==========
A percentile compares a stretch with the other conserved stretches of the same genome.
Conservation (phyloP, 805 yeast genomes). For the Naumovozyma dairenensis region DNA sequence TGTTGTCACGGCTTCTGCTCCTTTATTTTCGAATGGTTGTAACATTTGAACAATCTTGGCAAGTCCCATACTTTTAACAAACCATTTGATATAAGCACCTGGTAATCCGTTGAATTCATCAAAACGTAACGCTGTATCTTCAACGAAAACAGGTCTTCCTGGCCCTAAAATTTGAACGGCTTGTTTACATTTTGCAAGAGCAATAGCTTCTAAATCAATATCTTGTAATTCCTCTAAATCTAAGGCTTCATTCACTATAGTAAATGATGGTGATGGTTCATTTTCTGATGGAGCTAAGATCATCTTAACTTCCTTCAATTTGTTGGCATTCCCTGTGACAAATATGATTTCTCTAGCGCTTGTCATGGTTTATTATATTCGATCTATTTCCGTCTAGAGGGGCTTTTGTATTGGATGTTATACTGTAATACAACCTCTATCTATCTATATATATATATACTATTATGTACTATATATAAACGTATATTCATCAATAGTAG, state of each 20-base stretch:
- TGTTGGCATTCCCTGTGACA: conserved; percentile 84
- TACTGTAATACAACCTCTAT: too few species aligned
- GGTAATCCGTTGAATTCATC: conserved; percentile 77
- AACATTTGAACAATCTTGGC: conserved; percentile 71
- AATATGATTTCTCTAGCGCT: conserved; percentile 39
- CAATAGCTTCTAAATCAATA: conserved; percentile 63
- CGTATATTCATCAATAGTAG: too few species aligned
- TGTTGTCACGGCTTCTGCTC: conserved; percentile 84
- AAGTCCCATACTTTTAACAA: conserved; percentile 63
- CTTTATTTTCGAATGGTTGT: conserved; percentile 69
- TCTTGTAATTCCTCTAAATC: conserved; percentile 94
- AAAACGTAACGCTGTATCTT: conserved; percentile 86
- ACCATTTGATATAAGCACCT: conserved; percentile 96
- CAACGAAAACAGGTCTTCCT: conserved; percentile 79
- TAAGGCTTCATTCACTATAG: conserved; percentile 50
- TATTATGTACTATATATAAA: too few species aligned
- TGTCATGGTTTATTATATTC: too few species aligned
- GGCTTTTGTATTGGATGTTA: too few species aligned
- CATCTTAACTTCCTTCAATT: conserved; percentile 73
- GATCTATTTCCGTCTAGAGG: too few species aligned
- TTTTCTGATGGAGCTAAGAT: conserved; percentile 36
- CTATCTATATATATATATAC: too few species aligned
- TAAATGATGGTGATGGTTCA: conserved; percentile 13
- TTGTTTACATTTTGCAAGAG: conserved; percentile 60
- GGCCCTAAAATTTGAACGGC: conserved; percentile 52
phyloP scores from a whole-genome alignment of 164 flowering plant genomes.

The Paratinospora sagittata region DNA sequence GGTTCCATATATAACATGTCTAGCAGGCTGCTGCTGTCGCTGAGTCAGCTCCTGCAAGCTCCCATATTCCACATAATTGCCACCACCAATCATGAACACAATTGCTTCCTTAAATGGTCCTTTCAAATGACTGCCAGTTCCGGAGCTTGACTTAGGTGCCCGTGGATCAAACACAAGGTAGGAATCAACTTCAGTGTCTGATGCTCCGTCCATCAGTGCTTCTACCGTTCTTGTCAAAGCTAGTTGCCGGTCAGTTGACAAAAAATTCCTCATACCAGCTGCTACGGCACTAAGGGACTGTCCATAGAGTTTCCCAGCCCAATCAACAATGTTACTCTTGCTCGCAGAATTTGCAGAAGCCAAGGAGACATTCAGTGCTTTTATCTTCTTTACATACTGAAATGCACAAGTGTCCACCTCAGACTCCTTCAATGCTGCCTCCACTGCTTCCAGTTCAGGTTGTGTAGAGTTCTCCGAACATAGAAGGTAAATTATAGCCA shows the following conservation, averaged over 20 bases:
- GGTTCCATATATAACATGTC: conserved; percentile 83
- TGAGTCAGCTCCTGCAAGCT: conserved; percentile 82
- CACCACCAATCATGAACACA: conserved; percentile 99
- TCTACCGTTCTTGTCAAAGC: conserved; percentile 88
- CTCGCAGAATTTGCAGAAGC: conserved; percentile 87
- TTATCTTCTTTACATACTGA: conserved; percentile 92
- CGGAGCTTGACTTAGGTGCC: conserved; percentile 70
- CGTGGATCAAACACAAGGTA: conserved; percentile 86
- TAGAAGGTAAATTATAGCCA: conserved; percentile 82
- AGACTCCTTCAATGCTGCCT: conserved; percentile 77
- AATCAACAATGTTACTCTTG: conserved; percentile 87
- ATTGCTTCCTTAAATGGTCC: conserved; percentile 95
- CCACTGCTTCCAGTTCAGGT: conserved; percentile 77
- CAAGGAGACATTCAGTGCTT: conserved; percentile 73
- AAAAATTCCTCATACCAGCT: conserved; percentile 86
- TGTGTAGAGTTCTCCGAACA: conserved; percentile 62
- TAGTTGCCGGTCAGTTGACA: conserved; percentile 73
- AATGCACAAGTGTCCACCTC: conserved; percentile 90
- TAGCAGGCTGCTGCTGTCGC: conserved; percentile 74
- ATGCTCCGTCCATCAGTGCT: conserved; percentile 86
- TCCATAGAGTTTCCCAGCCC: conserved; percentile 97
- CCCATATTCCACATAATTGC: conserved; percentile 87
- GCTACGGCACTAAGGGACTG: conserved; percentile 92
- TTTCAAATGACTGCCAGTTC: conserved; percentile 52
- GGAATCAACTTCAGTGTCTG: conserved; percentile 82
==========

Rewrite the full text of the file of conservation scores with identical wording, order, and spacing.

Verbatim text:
A percentile compares a stretch with the other conserved stretches of the same genome.
Conservation (phyloP, 805 yeast genomes). For the Naumovozyma dairenensis region DNA sequence TGTTGTCACGGCTTCTGCTCCTTTATTTTCGAATGGTTGTAACATTTGAACAATCTTGGCAAGTCCCATACTTTTAACAAACCATTTGATATAAGCACCTGGTAATCCGTTGAATTCATCAAAACGTAACGCTGTATCTTCAACGAAAACAGGTCTTCCTGGCCCTAAAATTTGAACGGCTTGTTTACATTTTGCAAGAGCAATAGCTTCTAAATCAATATCTTGTAATTCCTCTAAATCTAAGGCTTCATTCACTATAGTAAATGATGGTGATGGTTCATTTTCTGATGGAGCTAAGATCATCTTAACTTCCTTCAATTTGTTGGCATTCCCTGTGACAAATATGATTTCTCTAGCGCTTGTCATGGTTTATTATATTCGATCTATTTCCGTCTAGAGGGGCTTTTGTATTGGATGTTATACTGTAATACAACCTCTATCTATCTATATATATATATACTATTATGTACTATATATAAACGTATATTCATCAATAGTAG, state of each 20-base stretch:
- TGTTGGCATTCCCTGTGACA: conserved; percentile 84
- TACTGTAATACAACCTCTAT: too few species aligned
- GGTAATCCGTTGAATTCATC: conserved; percentile 77
- AACATTTGAACAATCTTGGC: conserved; percentile 71
- AATATGATTTCTCTAGCGCT: conserved; percentile 39
- CAATAGCTTCTAAATCAATA: conserved; percentile 63
- CGTATATTCATCAATAGTAG: too few species aligned
- TGTTGTCACGGCTTCTGCTC: conserved; percentile 84
- AAGTCCCATACTTTTAACAA: conserved; percentile 63
- CTTTATTTTCGAATGGTTGT: conserved; percentile 69
- TCTTGTAATTCCTCTAAATC: conserved; percentile 94
- AAAACGTAACGCTGTATCTT: conserved; percentile 86
- ACCATTTGATATAAGCACCT: conserved; percentile 96
- CAACGAAAACAGGTCTTCCT: conserved; percentile 79
- TAAGGCTTCATTCACTATAG: conserved; percentile 50
- TATTATGTACTATATATAAA: too few species aligned
- TGTCATGGTTTATTATATTC: too few species aligned
- GGCTTTTGTATTGGATGTTA: too few species aligned
- CATCTTAACTTCCTTCAATT: conserved; percentile 73
- GATCTATTTCCGTCTAGAGG: too few species aligned
- TTTTCTGATGGAGCTAAGAT: conserved; percentile 36
- CTATCTATATATATATATAC: too few species aligned
- TAAATGATGGTGATGGTTCA: conserved; percentile 13
- TTGTTTACATTTTGCAAGAG: conserved; percentile 60
- GGCCCTAAAATTTGAACGGC: conserved; percentile 52
phyloP scores from a whole-genome alignment of 164 flowering plant genomes.

The Paratinospora sagittata region DNA sequence GGTTCCATATATAACATGTCTAGCAGGCTGCTGCTGTCGCTGAGTCAGCTCCTGCAAGCTCCCATATTCCACATAATTGCCACCACCAATCATGAACACAATTGCTTCCTTAAATGGTCCTTTCAAATGACTGCCAGTTCCGGAGCTTGACTTAGGTGCCCGTGGATCAAACACAAGGTAGGAATCAACTTCAGTGTCTGATGCTCCGTCCATCAGTGCTTCTACCGTTCTTGTCAAAGCTAGTTGCCGGTCAGTTGACAAAAAATTCCTCATACCAGCTGCTACGGCACTAAGGGACTGTCCATAGAGTTTCCCAGCCCAATCAACAATGTTACTCTTGCTCGCAGAATTTGCAGAAGCCAAGGAGACATTCAGTGCTTTTATCTTCTTTACATACTGAAATGCACAAGTGTCCACCTCAGACTCCTTCAATGCTGCCTCCACTGCTTCCAGTTCAGGTTGTGTAGAGTTCTCCGAACATAGAAGGTAAATTATAGCCA shows the following conservation, averaged over 20 bases:
- GGTTCCATATATAACATGTC: conserved; percentile 83
- TGAGTCAGCTCCTGCAAGCT: conserved; percentile 82
- CACCACCAATCATGAACACA: conserved; percentile 99
- TCTACCGTTCTTGTCAAAGC: conserved; percentile 88
- CTCGCAGAATTTGCAGAAGC: conserved; percentile 87
- TTATCTTCTTTACATACTGA: conserved; percentile 92
- CGGAGCTTGACTTAGGTGCC: conserved; percentile 70
- CGTGGATCAAACACAAGGTA: conserved; percentile 86
- TAGAAGGTAAATTATAGCCA: conserved; percentile 82
- AGACTCCTTCAATGCTGCCT: conserved; percentile 77
- AATCAACAATGTTACTCTTG: conserved; percentile 87
- ATTGCTTCCTTAAATGGTCC: conserved; percentile 95
- CCACTGCTTCCAGTTCAGGT: conserved; percentile 77
- CAAGGAGACATTCAGTGCTT: conserved; percentile 73
- AAAAATTCCTCATACCAGCT: conserved; percentile 86
- TGTGTAGAGTTCTCCGAACA: conserved; percentile 62
- TAGTTGCCGGTCAGTTGACA: conserved; percentile 73
- AATGCACAAGTGTCCACCTC: conserved; percentile 90
- TAGCAGGCTGCTGCTGTCGC: conserved; percentile 74
- ATGCTCCGTCCATCAGTGCT: conserved; percentile 86
- TCCATAGAGTTTCCCAGCCC: conserved; percentile 97
- CCCATATTCCACATAATTGC: conserved; percentile 87
- GCTACGGCACTAAGGGACTG: conserved; percentile 92
- TTTCAAATGACTGCCAGTTC: conserved; percentile 52
- GGAATCAACTTCAGTGTCTG: conserved; percentile 82